Mosaic currently expects a recovery in potash demand from India and China by the end of 2014. As Uralkali recently mentioned in its earnings presentation, the share of India and China’s potash consumption has fallen, but price contracts with these buyers still set the price for everyone else. So a recovery should be deemed positive for prices too.
Overall shipments into China and India over the past two years have fallen by about 2 million tonnes each. So with 4 million tonnes removed from global demand, annual demand for potash is 7% to 8% lower than it could be if these two countries didn’t cut purchases. Mosaic’s management doesn’t think this is sustainable, and Potash Corp. (POT) expressed a similar view.
Application is solid
Interestingly, farm applications in India and China aren’t down as much as shipments are, according to Mosaic’s reports and its study of the market. As management noted, “We think the Indian farmers are applying good rates of both potash and phosphate and we’re seeing pipeline stocks draw down. So with the recovery an eventual—and I think within 12 months—we’ll see a recovery in China and India.”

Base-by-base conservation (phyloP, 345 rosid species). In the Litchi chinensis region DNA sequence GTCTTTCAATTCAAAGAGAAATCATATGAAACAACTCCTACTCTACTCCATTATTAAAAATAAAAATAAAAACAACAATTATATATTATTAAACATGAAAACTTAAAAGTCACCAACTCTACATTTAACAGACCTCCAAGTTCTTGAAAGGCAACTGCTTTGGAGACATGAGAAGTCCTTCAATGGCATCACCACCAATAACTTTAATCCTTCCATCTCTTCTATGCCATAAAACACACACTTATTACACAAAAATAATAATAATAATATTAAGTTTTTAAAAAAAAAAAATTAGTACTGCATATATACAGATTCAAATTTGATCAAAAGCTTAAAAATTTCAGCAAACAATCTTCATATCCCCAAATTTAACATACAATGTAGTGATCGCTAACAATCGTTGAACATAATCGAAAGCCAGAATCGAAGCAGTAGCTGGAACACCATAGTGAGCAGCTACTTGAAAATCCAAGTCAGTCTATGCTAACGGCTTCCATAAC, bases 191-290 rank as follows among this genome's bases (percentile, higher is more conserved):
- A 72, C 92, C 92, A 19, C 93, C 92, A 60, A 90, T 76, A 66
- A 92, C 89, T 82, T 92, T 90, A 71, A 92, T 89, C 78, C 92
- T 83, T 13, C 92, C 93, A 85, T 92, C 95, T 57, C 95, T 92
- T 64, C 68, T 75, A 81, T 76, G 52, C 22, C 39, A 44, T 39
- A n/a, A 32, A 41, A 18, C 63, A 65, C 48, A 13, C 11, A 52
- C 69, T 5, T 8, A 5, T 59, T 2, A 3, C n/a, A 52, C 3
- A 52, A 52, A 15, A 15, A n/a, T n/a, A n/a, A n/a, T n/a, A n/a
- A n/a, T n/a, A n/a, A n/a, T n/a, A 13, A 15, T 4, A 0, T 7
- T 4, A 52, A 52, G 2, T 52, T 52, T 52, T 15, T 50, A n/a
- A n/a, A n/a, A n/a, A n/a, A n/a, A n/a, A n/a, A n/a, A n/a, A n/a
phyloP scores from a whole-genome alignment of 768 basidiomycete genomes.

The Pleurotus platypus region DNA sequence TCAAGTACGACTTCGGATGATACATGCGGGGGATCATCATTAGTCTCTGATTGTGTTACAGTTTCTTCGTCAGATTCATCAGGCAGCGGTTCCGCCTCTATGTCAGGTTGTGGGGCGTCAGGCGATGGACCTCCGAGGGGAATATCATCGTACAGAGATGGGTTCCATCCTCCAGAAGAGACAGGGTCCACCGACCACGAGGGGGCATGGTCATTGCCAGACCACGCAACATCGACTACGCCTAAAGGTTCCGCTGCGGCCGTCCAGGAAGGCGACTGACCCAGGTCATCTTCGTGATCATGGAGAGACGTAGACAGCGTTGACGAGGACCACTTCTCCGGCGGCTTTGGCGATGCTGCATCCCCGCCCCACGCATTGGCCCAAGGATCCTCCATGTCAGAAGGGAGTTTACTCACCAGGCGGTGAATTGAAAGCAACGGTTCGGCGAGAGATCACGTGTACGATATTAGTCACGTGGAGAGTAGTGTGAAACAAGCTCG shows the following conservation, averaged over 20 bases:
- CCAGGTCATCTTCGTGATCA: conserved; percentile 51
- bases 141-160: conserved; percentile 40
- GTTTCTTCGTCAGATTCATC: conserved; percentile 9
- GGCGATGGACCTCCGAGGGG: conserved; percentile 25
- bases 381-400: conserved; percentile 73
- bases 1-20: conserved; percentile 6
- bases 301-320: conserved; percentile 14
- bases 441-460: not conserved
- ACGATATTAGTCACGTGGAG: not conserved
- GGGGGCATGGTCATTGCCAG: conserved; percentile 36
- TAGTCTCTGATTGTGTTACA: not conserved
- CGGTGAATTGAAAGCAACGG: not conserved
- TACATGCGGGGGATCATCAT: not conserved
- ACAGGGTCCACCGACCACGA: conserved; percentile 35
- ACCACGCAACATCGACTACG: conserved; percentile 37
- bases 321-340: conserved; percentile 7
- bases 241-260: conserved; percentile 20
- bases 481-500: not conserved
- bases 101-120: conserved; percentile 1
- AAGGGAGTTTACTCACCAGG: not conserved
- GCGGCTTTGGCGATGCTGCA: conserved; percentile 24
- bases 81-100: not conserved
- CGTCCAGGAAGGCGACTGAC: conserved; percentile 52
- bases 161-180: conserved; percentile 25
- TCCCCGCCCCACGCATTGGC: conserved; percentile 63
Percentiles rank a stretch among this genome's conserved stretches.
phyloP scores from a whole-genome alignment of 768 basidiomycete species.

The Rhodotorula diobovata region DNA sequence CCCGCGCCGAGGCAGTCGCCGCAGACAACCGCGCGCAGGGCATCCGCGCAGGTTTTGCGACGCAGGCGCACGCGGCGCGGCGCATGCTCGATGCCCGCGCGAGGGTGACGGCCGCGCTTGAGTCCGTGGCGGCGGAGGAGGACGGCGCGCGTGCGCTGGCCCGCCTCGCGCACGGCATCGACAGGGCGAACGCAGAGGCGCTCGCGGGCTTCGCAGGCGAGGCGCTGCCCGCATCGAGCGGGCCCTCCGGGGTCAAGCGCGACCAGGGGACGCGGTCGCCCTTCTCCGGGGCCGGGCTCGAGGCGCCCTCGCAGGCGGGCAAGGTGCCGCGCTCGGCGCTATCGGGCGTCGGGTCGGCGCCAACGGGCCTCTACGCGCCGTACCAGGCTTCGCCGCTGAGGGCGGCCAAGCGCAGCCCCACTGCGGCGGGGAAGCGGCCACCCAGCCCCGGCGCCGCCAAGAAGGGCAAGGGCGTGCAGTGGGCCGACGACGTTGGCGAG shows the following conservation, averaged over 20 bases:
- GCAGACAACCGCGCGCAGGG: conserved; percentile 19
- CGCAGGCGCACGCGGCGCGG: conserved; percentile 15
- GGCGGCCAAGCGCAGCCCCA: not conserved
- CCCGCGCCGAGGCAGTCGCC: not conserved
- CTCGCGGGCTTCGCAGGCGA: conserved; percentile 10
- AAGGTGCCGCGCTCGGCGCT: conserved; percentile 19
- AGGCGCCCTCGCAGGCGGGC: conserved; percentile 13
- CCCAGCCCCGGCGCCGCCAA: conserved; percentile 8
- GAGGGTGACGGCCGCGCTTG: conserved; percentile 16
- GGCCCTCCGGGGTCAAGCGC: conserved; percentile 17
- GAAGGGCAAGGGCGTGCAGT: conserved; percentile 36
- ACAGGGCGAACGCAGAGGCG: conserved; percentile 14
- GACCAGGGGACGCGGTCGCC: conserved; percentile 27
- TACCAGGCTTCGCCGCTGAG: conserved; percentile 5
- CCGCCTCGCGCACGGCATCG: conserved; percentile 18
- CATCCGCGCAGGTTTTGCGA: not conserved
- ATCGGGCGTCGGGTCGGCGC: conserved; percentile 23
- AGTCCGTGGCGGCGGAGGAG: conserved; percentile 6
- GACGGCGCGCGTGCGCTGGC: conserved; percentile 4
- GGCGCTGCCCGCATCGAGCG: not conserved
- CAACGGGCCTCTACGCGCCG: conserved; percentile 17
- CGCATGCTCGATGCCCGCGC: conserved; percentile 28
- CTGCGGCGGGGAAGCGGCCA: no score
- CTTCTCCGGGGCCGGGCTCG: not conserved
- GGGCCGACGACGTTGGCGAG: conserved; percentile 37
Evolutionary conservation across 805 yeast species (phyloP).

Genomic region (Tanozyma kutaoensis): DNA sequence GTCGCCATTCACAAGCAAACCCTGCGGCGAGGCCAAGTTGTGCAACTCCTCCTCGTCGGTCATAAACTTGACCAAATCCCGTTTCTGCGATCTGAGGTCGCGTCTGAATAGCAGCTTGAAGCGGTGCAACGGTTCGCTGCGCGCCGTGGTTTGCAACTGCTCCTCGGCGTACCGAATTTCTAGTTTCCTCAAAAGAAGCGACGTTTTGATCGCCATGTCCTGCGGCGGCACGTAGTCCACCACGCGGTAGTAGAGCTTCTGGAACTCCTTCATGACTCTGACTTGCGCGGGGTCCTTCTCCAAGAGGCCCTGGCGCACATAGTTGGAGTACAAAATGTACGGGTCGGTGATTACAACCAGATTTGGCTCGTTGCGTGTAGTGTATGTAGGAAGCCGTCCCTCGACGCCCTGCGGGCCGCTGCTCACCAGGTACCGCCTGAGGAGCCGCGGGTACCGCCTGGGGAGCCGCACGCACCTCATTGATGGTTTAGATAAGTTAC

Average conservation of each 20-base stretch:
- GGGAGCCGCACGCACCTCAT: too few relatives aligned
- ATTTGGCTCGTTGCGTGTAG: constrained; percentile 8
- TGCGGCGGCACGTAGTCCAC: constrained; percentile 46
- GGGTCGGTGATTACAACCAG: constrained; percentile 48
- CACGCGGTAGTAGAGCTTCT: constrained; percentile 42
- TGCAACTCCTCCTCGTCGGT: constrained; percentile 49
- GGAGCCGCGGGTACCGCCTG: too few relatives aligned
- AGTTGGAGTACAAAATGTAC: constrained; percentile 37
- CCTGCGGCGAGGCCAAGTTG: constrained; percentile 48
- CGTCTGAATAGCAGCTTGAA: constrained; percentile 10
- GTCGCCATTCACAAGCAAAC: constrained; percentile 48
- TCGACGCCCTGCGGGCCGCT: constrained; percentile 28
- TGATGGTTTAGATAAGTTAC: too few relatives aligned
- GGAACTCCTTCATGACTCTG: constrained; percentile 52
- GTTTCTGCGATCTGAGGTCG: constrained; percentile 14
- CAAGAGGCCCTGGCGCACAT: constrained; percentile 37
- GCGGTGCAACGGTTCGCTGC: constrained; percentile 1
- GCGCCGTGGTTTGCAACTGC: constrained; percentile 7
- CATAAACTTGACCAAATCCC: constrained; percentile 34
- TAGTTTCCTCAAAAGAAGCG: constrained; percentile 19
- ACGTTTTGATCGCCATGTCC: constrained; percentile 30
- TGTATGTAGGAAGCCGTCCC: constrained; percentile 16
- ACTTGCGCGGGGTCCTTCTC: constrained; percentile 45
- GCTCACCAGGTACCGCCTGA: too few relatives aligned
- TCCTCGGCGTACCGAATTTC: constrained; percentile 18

Despite DAP imports down to near 4 million tonnes this year, farm applications have been solid. So India will likely need about 6 million to 6.5 million tonnes DAP next year. Consistent growth in phosphate demand is a reason behind Mosaic’s conviction in investing in the Saudi phosphate joint venture (which is closer to India and reduces transportation costs) and in its recent announcement to buy CF Industries’ phosphate business.
Prices should benefit
A recovery in demand will benefit prices as well—another positive for the future earnings of Mosaic, Potash, Intrepid (IPI), and Agrium. “We’ll start seeing more pricing,” said management. “The good thing about markets restocking [is] that we’re seeing it in India. We’re seeing [it] in China. We’re seeing it in Brazil.” These are three big markets for nutrient use in the world. So imagine if all these countries come back to restock some of their inventories—the impact on prices could be huge.